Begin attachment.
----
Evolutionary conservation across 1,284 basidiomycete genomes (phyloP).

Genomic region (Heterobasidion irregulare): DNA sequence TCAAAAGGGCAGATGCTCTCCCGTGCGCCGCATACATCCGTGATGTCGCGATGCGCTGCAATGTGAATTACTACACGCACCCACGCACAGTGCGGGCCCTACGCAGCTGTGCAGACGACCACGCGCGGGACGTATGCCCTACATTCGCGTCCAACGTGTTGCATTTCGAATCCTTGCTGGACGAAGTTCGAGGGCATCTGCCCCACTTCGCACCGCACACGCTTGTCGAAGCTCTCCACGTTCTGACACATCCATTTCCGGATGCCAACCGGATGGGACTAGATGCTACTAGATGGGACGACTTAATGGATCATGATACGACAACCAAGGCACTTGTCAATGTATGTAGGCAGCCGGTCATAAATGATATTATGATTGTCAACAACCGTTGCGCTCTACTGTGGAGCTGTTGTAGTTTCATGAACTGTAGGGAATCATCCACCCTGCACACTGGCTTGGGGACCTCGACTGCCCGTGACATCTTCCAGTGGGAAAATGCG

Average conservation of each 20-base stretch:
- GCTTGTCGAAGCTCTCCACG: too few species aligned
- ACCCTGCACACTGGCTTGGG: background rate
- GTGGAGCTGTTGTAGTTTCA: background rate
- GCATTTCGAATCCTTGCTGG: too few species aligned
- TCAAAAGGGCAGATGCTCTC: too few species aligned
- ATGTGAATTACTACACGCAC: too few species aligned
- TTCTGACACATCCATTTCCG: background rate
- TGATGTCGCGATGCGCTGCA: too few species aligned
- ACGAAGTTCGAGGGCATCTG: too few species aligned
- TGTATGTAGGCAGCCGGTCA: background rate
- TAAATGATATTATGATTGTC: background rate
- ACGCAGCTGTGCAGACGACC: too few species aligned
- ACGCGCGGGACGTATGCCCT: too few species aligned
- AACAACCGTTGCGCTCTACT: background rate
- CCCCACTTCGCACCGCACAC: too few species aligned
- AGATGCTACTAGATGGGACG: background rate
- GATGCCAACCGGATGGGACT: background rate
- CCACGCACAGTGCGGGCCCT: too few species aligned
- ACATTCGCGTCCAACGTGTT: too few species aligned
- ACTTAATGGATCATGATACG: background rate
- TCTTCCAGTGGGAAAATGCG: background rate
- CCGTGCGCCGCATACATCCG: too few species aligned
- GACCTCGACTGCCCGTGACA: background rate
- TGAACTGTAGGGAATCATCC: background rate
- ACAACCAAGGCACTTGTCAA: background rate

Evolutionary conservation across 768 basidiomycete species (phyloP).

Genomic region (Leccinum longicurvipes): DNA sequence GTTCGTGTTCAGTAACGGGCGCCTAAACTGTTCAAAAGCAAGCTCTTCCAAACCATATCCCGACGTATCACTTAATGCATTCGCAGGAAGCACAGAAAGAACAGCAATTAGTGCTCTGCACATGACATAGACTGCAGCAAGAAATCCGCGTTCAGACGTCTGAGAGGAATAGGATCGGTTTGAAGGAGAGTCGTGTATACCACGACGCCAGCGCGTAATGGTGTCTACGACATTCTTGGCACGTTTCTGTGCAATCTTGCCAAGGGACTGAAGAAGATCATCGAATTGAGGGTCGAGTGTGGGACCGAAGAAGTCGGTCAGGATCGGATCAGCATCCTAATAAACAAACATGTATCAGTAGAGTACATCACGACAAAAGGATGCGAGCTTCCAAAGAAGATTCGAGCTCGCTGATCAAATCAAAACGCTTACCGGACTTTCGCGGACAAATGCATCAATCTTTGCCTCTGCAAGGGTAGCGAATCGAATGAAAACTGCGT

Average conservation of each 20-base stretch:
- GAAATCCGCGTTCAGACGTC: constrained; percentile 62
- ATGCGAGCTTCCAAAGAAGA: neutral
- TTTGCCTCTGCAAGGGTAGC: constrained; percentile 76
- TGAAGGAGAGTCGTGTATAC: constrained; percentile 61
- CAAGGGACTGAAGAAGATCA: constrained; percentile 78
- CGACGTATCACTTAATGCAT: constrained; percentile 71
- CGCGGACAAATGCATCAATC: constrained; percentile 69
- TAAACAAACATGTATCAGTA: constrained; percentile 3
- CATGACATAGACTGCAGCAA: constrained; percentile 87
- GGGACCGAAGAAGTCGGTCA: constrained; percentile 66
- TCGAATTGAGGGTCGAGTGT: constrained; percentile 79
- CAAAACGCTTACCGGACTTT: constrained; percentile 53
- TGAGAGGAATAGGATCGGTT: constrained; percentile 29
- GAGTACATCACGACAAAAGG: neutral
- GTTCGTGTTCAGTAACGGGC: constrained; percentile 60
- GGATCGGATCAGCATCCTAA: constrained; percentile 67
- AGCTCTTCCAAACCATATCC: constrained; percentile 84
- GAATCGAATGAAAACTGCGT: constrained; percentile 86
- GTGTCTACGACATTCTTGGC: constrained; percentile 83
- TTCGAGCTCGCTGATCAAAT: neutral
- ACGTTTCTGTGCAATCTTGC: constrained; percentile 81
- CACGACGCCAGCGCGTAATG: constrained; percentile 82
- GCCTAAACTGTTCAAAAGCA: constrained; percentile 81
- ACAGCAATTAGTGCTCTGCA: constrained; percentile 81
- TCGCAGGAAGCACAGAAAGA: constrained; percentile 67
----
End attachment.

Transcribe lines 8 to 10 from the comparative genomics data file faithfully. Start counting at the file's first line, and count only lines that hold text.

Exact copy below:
- TCAAAAGGGCAGATGCTCTC: too few species aligned
- ATGTGAATTACTACACGCAC: too few species aligned
- TTCTGACACATCCATTTCCG: background rate